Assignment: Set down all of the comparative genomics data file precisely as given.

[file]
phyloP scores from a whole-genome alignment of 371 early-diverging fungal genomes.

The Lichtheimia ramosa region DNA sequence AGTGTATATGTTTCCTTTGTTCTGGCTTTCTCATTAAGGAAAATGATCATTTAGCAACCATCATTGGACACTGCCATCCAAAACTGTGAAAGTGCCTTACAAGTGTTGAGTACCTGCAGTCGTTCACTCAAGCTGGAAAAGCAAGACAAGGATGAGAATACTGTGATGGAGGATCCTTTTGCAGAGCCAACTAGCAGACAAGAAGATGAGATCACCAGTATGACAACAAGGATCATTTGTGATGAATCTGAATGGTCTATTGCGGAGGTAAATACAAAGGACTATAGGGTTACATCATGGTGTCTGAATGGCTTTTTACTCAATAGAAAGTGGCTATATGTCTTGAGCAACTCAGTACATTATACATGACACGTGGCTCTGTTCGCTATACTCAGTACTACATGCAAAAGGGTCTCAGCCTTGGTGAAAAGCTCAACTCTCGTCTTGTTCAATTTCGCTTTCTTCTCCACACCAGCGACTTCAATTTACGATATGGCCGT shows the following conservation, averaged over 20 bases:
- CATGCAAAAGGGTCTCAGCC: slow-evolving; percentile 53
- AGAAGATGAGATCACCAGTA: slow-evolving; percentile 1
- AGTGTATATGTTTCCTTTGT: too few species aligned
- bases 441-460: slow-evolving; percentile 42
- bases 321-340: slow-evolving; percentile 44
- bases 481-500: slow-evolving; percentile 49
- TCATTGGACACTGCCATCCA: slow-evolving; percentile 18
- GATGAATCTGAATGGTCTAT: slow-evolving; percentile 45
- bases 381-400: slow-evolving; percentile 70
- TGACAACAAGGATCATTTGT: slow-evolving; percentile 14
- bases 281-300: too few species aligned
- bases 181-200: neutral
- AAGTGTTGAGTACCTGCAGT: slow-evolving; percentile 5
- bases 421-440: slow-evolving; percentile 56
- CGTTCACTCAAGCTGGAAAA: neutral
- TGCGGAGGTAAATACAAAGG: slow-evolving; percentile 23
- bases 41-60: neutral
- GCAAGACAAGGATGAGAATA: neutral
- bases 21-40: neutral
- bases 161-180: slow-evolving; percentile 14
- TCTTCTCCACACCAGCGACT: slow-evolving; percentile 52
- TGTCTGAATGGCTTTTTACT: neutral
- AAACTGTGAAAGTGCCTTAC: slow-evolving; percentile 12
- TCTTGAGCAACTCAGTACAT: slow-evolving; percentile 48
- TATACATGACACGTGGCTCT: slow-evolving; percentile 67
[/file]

phyloP scores from a whole-genome alignment of 371 early-diverging fungal genomes.

The Lichtheimia ramosa region DNA sequence AGTGTATATGTTTCCTTTGTTCTGGCTTTCTCATTAAGGAAAATGATCATTTAGCAACCATCATTGGACACTGCCATCCAAAACTGTGAAAGTGCCTTACAAGTGTTGAGTACCTGCAGTCGTTCACTCAAGCTGGAAAAGCAAGACAAGGATGAGAATACTGTGATGGAGGATCCTTTTGCAGAGCCAACTAGCAGACAAGAAGATGAGATCACCAGTATGACAACAAGGATCATTTGTGATGAATCTGAATGGTCTATTGCGGAGGTAAATACAAAGGACTATAGGGTTACATCATGGTGTCTGAATGGCTTTTTACTCAATAGAAAGTGGCTATATGTCTTGAGCAACTCAGTACATTATACATGACACGTGGCTCTGTTCGCTATACTCAGTACTACATGCAAAAGGGTCTCAGCCTTGGTGAAAAGCTCAACTCTCGTCTTGTTCAATTTCGCTTTCTTCTCCACACCAGCGACTTCAATTTACGATATGGCCGT shows the following conservation, averaged over 20 bases:
- CATGCAAAAGGGTCTCAGCC: slow-evolving; percentile 53
- AGAAGATGAGATCACCAGTA: slow-evolving; percentile 1
- AGTGTATATGTTTCCTTTGT: too few species aligned
- bases 441-460: slow-evolving; percentile 42
- bases 321-340: slow-evolving; percentile 44
- bases 481-500: slow-evolving; percentile 49
- TCATTGGACACTGCCATCCA: slow-evolving; percentile 18
- GATGAATCTGAATGGTCTAT: slow-evolving; percentile 45
- bases 381-400: slow-evolving; percentile 70
- TGACAACAAGGATCATTTGT: slow-evolving; percentile 14
- bases 281-300: too few species aligned
- bases 181-200: neutral
- AAGTGTTGAGTACCTGCAGT: slow-evolving; percentile 5
- bases 421-440: slow-evolving; percentile 56
- CGTTCACTCAAGCTGGAAAA: neutral
- TGCGGAGGTAAATACAAAGG: slow-evolving; percentile 23
- bases 41-60: neutral
- GCAAGACAAGGATGAGAATA: neutral
- bases 21-40: neutral
- bases 161-180: slow-evolving; percentile 14
- TCTTCTCCACACCAGCGACT: slow-evolving; percentile 52
- TGTCTGAATGGCTTTTTACT: neutral
- AAACTGTGAAAGTGCCTTAC: slow-evolving; percentile 12
- TCTTGAGCAACTCAGTACAT: slow-evolving; percentile 48
- TATACATGACACGTGGCTCT: slow-evolving; percentile 67